Here's another way to think about. Let's assume it is 2011 and we have a married couple who are 25 and make a combined salary of $50,000/yr net. A suitable first house in their area is $300,000, six times their annual net salary. Assuming they could scrimp so that 1/2 of take-home went toward saving for their home, they could save enough to buy the house using cash in 12 years, at the age of 37. Onerous, but they could do it.
But now let's allow salaries to increase by 3% a year and homes at 10%/yr, as in your question, and let's run things out for 20 years.
Now a 25 year old couple at the same sort of jobs would be making $87,675/yr. But the houses in that town would be worth not $300k but $1,834,772. Instead of six times their salary, a house is now nearly 21 times their salary. This means that if they saved 1/2 of take-home to save up for a house, they could afford to buy the house using cash when they were 67 years old.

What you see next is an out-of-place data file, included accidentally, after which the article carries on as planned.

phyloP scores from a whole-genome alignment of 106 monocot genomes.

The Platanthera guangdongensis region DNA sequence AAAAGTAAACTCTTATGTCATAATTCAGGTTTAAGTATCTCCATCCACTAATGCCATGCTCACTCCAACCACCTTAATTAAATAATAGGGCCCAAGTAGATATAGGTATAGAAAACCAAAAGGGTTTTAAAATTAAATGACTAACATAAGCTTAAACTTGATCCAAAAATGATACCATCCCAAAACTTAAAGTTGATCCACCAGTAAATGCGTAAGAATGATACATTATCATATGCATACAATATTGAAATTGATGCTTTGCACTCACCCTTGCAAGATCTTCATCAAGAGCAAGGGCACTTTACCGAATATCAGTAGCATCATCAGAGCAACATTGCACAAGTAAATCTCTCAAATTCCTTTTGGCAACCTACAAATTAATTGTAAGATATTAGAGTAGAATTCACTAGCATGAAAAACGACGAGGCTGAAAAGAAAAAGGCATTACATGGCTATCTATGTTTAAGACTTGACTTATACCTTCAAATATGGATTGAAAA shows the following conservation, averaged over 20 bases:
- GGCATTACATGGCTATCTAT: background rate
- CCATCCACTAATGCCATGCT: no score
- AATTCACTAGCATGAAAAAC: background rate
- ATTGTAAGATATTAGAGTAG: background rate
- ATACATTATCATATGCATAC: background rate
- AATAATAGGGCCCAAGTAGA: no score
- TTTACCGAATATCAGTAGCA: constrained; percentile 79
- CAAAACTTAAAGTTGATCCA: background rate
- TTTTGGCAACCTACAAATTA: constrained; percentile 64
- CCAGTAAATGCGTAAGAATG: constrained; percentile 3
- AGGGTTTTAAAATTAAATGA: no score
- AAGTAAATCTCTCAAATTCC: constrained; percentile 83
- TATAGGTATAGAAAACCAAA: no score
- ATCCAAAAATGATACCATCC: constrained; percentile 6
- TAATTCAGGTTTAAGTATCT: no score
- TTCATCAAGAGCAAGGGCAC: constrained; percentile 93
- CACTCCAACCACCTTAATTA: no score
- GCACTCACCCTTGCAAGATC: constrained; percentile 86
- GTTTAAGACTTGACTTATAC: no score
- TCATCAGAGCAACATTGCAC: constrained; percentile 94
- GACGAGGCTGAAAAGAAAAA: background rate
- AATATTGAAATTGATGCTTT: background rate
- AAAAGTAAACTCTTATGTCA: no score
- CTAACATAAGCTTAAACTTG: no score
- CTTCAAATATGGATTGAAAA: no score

It gets worse quickly. If you run it out for just ten more years, to 30 years, a couple would be able to buy the house -- at $4.8 million or 40x a year's salary -- in cash when they were 105 years old. (Let's hope they ate brown rice).
Mortgages can't save them, since even if they could put down ten years' worth of savings on the 2041 house (that'd be 14% down), they'd still carry a $4.1 million mortgage with a $118k annual net salary.